"A New York-based organisation has sent copies of a movie about Islamist extremism to more than 28 million houses and religious institutions in presidential election battleground states over the past several weeks," The Washington Post reported. "The 60-minute documentary-style production, Obsession: Radical Islam's War Against the West, includes images of terrorist attacks from around the world, historic footage of Nazi rallies and modern-day scenes of Muslim children reciting poetry that celebrates suicide bombings. The costs of producing and distributing the film, through mass mailings and newspaper inserts - an effort that one Muslim advocacy group estimates at $50 million - were paid by the Clarion Fund, a nonprofit group that says it is seeking 'to educate Americans about issues of national security to influence voters'. "Members of several Muslim groups have condemned the film, saying that it is inflammatory and that it could incite violence against them. " 'It's a mind-boggling massive campaign. When you send material like this almost exclusively to presidential swing states that sends a message that you are trying to influence the election,' said Ibrahim Hooper, a spokesman for the Washington-based Council on American-Islamic Relations. 'It's inappropriate as a nonprofit for the Clarion Fund to do.' " In the London Review of Books, Adam Shatz wrote: "The Clarion Fund is a front for neoconservative and Israeli pressure groups. It has an office, or at least an address, in Manhattan at Grace Corporate Park Executive Suites, which rents out 'virtual office identity packages' for $75 a month. Its website, clarionfund.org, provides neither a list of staff nor a board of directors, and the group still hasn't disclosed where it gets its money, as required by the IRS. Who paid to make Obsession isn't clear - it cost $400,000. According to Rabbi Raphael Shore, the film's Canadian-Israeli producer, 80 per cent of the money came from the executive producer 'Peter Mier', but that's just an alias, as is the name of the film's production manager, 'Brett Halperin'. Shore claims 'Mier' and 'Halperin', whoever they are, are simply taking precautions, though it isn't clear against what. The danger (whatever it is) hasn't stopped Shore - or the director, Wayne Kopping, a South African neocon - from going on television to promote their work. "The 60-minute film was first released in 2006 and shown during the mid-term elections on Fox News. Since then it has received top billing at 'Islamo-Fascism Awareness' week on American campuses, at Christian-Zionist conferences and at events organised by Republican politicians in Florida. It has found a powerful backer in the real estate magnate Sheldon Adelson, who describes himself as 'the world's richest Jew'." CNN reported: "Clarion said neither the campaign of GOP candidate Sen John McCain or of Obama had anything to do with the DVD that has outraged some Muslim groups. Nihad Awad, executive director of the Council on American Islamic Relations, called the film anti-Muslim and politically motivated. Holding up promotional material that came with the video, Awad pointed out, 'It says clearly that, "It's our responsibility to ensure that we can all make an informed vote in November" '. "The Council on American-Islamic Relations, or Cair, a group that includes some Democratic donors, has filed complaints with the Internal Revenue Service and Federal Elections Commission, saying Clarion has violated its tax-exempt status. " 'A nonprofit organization getting involved in political campaigning, promoting candidates and scaring people and influencing voters for the election in November is something that needs to be looked into seriously,' said Awad. "The Clarion Fund would not say who its donors are or how much they are giving. A records search comes up empty. "Muslim advocates from the Islamic relations council said the money is coming from the prominent Jewish educational group Aish Hatorah, which has headquarters in Israel. " 'It seems that this campaign is well funded and directed by a foreign entity to influence the US presidential elections,' Awad said. "Clarion's spokesman called it 'totally ludicrous'. " 'We do not accept donations from foreign entities. The accusations by Cair are totally unfounded,' said Ross. 'We are responding to the FEC complaint. However, there is no substance to that whatsoever.' "Aish Hatorah denied donating money to Clarion for its DVD campaign, though a spokesman said the filmmaker and other Clarion staffers worked for Aish Hatorah. The filmmaker, Raphael Shore, is employed by Aish Hatorah. His brother, Rabbi Ephraim Shore, is listed as an executive with the organisation."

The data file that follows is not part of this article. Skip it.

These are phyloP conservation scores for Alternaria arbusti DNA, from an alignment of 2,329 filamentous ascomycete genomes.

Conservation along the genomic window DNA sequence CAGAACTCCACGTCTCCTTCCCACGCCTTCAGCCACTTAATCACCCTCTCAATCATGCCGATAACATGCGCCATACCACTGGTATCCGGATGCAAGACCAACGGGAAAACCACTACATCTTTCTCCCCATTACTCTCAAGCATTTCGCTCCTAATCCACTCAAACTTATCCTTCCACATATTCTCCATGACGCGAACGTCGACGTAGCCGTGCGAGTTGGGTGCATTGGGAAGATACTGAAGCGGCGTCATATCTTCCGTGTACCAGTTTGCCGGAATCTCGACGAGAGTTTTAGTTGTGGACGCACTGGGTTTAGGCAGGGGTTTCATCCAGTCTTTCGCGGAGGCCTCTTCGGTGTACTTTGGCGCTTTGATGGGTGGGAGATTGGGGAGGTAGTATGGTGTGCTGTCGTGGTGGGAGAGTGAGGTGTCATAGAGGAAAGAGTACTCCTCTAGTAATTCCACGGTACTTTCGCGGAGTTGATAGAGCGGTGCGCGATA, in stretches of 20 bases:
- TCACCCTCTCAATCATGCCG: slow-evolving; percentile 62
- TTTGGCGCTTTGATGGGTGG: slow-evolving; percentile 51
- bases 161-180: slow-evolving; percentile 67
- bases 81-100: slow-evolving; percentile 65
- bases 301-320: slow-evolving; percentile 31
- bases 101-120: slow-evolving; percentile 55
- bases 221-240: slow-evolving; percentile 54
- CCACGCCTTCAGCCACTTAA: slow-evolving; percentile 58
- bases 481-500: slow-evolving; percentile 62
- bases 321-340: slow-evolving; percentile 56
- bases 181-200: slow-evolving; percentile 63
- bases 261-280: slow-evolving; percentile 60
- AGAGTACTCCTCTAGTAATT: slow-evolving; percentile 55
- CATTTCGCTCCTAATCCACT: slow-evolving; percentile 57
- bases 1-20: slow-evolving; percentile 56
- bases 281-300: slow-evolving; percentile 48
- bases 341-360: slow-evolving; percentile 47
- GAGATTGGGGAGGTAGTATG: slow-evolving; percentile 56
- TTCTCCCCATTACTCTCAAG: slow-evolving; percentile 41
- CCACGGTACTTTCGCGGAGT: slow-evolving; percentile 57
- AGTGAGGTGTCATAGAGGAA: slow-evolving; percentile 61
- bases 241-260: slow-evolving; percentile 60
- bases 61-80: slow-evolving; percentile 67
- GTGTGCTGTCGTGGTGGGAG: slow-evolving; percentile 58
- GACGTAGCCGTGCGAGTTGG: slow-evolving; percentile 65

"The Taliban and al Qa'eda have enjoyed a long alliance in Afghanistan. Their relationship, based on a seemingly shared brand of severe and militant Islam, even survived the US-led toppling of the Taliban in 2001, which came after leader Mullah Omar famously refused to turn over to the Americans his al Qa'eda ally, Osama bin Laden," RFE/RL reported. "To this day, that relationship endures. But will it last? Rifts and tensions between the Taliban and Arab al Qa'eda, as well as vastly different Islamic traditions, suggest that a basis for separation exists. Whether it occurs could determine whether peace negotiations between the government of Afghan President Hamid Karzai and his Taliban foes ever get off the ground. "Afghan Muslim traditions, including the Taliban, are culturally and historically distinct from al Qa'eda's Saudi-rooted Salafist Islam, says Francesco Zannini, an expert on modern Islam. In that sense, the two Sunni movements have always been awkward bedfellows. " 'The whole Indian subcontinent, including Afghanistan, still lives an Islam that is profoundly rooted in local customs,' says Zannini, author of the recently published Islam In The Heart Of Asia: From The Caucasus To Thailand. 'So they have always found themselves ill at ease with the strictly Arab Wahhabist doctrine and the entire Salafist movement.' "With the Afghan war worsening, Nato officers and political leaders have made it clear that the seven-year conflict won't be resolved militarily." In The Washington Post, David Ignatius wrote: "As US and European officials ponder what to do about the deteriorating situation in Afghanistan, they are coming to a perhaps surprising conclusion: The simplest way to stabilise the country may be to negotiate a truce with the Taliban fundamentalists who were driven from power by the United States in 2001. The question policymakers are pondering, in fact, isn't whether to negotiate with the Taliban but when. There's a widespread view among Bush administration officials and US military commanders that it's too soon for serious talks, because any negotiation now would be from a position of weakness. Some argue for a US troop buildup and an aggressive military campaign next year to secure Afghan population centers, followed by negotiations. "How the worm turns: A few years ago, it would have been unthinkable that the United States would consider any rapprochement with the Taliban militants who gave sanctuary to Osama bin Laden as he planned the devastating attacks of Sept 11, 2001. But the painful experience of Iraq and Afghanistan has convinced many US commanders that if you can take an enemy off the battlefield through negotiations, that's better than getting pinned down in protracted combat."